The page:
Newtown, CT – December 9, 2016
At this time of year, bells chime, but in our town they also toll – With the passage of years, the sounds of the chimes have become louder than that of the tolls, illustrating that, as with most things, time heals wounds. And while they do heal, the scars that cover them serve as a permanent reminder, and well it should. For the cause of some wounds should never be forgotten, never denied, never excused. Four years ago, a disturbed young man who grew up and lived in our community executed 20 children and seven adults. No one knows why, but we all know how. Since then many more have been executed, some by terrorists, some by neighbors. The number of scars keeps growing. Ours was ripped open recently when a revisionist replayed a myth that sprung up shortly after the slayings, that it was all a hoax. To those who want to perpetuate that myth I ask some simple questions: Were you there when their lifeless bodies were picked up from the classrooms? Were you there when they mopped up their innocent blood from the school’s hallways? Were you there when they nailed their coffins shut? Were you there when they shoveled dirt on their graves?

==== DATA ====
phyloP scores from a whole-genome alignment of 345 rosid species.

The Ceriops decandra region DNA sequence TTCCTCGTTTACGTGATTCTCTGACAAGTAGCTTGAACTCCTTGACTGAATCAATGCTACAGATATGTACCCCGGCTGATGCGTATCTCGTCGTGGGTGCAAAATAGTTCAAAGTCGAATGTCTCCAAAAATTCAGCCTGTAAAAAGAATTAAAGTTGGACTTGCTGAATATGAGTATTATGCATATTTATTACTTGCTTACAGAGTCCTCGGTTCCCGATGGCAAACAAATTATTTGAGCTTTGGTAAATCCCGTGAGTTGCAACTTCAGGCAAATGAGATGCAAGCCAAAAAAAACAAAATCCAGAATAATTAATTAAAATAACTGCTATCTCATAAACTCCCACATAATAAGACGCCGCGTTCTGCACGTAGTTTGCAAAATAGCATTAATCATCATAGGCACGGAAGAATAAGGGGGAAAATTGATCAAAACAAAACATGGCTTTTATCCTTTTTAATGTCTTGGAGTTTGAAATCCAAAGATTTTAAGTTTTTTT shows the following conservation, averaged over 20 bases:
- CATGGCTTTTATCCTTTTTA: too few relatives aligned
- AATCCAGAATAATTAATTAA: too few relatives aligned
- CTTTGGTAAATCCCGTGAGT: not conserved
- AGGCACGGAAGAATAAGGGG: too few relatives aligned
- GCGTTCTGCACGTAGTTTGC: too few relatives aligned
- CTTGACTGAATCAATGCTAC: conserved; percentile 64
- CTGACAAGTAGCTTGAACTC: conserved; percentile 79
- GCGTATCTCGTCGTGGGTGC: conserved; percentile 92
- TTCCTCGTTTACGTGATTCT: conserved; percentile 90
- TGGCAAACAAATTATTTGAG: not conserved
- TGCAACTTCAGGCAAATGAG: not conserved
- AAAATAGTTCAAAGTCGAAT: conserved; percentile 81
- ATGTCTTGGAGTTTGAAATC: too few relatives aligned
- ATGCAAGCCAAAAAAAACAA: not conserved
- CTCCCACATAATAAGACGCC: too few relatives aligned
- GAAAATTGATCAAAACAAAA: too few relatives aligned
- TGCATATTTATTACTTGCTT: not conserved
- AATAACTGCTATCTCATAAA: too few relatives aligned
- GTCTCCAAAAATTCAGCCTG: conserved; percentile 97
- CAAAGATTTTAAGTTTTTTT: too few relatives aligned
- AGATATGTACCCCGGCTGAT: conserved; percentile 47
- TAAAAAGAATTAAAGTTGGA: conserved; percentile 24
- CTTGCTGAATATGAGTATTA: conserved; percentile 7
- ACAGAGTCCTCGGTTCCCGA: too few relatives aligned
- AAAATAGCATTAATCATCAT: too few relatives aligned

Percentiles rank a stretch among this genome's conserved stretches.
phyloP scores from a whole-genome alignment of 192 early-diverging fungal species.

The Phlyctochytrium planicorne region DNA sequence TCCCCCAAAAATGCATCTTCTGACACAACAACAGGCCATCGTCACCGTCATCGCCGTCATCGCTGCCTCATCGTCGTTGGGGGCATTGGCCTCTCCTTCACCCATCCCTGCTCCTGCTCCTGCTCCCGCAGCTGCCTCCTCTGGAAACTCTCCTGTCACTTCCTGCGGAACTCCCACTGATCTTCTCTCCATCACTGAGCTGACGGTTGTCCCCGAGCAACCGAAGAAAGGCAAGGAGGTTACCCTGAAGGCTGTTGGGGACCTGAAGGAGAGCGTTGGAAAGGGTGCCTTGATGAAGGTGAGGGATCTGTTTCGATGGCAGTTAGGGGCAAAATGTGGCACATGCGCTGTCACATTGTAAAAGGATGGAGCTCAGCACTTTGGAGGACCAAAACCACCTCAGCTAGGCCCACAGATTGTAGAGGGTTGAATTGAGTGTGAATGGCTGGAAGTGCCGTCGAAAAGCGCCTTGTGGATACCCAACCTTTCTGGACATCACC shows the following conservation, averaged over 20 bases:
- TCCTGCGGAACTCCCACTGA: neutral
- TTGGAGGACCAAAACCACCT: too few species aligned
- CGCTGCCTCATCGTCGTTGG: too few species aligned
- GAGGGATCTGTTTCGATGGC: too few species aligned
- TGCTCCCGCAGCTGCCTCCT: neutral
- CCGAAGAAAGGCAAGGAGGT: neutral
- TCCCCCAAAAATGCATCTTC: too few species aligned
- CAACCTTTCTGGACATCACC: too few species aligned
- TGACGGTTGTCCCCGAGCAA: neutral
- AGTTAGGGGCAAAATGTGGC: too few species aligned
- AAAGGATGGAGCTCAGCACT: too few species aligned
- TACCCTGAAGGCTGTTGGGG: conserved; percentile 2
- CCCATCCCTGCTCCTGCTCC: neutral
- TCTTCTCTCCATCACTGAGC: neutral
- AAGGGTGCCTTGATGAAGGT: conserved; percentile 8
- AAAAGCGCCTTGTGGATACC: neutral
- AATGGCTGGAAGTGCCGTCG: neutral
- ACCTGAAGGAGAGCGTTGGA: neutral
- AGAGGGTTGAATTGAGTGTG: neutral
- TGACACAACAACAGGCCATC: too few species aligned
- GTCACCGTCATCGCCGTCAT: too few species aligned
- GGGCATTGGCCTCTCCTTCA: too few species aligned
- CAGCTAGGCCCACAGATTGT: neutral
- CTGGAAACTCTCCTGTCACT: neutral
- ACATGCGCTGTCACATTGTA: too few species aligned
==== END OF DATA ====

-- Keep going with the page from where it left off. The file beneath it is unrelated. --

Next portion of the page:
What this means to you – Anyone can say anything because that is the way of a democracy, but when truths are denied, distorted or cast aside, we have an obligation to speak up and be the witnesses to the truth that we are called to be. The voices of those who spread lies and evil must be drowned out. At this time of the year, let them be drowned out by the chimes that announce the Good News, and the spin of the dreidels that recall a faith commitment, even as the bells toll for the remembrance of lost souls. We can’t change the past, but we have an obligation to honor it, good and bad. For it’s only by doing so that we can hope to correct the mistakes that led to the bad and build on what led to the good.